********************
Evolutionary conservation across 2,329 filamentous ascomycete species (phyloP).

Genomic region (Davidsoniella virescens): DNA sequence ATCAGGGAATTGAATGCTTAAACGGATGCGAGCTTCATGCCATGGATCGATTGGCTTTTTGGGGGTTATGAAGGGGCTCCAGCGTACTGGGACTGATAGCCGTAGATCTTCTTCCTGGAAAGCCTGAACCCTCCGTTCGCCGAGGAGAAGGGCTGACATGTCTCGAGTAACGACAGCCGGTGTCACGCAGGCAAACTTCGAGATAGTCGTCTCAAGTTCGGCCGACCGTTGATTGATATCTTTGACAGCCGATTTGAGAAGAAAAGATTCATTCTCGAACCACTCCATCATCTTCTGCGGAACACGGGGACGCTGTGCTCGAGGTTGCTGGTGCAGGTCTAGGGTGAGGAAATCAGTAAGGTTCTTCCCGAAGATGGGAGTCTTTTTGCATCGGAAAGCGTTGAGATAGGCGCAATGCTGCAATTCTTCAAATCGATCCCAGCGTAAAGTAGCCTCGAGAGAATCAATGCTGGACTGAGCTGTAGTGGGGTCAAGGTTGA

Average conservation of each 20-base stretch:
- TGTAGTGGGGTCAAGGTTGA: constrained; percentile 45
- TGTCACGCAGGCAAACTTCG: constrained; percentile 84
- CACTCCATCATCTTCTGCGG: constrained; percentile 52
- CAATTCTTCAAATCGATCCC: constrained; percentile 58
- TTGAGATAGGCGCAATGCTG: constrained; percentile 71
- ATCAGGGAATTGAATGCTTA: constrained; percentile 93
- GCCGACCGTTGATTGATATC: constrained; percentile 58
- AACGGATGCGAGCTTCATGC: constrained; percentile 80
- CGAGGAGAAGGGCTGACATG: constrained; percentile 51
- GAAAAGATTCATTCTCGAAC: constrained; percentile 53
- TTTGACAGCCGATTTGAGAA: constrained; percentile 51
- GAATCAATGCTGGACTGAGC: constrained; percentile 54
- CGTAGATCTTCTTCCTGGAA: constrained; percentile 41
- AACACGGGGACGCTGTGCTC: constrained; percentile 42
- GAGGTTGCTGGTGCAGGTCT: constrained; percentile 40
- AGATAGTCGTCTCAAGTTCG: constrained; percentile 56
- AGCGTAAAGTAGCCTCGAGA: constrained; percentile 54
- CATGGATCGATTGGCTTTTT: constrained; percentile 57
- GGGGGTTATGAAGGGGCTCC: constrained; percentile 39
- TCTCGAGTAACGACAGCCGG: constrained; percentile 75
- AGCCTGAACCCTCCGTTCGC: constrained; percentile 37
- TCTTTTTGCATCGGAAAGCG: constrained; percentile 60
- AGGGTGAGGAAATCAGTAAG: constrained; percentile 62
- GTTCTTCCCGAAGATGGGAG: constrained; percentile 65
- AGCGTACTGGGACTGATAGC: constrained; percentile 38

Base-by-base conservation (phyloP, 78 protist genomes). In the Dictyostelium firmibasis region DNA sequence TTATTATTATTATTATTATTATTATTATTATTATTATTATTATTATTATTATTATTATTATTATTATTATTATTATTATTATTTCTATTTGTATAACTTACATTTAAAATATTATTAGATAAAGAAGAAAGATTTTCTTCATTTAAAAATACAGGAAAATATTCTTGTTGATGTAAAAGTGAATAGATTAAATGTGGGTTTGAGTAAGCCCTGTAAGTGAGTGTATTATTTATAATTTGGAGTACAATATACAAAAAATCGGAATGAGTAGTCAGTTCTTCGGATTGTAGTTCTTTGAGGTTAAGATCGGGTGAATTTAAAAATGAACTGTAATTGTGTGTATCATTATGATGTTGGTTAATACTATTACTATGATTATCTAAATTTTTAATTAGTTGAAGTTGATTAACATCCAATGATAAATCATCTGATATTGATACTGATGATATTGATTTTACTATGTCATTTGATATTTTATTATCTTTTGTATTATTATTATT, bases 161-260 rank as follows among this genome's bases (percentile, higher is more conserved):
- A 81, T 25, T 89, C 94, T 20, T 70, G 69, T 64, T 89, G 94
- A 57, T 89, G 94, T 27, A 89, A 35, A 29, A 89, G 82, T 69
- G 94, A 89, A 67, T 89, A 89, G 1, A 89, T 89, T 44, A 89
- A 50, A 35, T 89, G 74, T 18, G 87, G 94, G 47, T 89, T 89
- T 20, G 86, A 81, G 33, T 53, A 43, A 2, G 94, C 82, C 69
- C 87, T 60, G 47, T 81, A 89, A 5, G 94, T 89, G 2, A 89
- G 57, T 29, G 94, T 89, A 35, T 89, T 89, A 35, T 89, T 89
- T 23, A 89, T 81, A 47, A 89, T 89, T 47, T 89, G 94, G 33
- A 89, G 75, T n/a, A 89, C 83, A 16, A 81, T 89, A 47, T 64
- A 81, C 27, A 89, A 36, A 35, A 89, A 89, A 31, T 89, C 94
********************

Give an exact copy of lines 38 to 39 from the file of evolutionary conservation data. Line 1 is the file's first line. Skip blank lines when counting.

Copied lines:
- A 89, G 75, T n/a, A 89, C 83, A 16, A 81, T 89, A 47, T 64
- A 81, C 27, A 89, A 36, A 35, A 89, A 89, A 31, T 89, C 94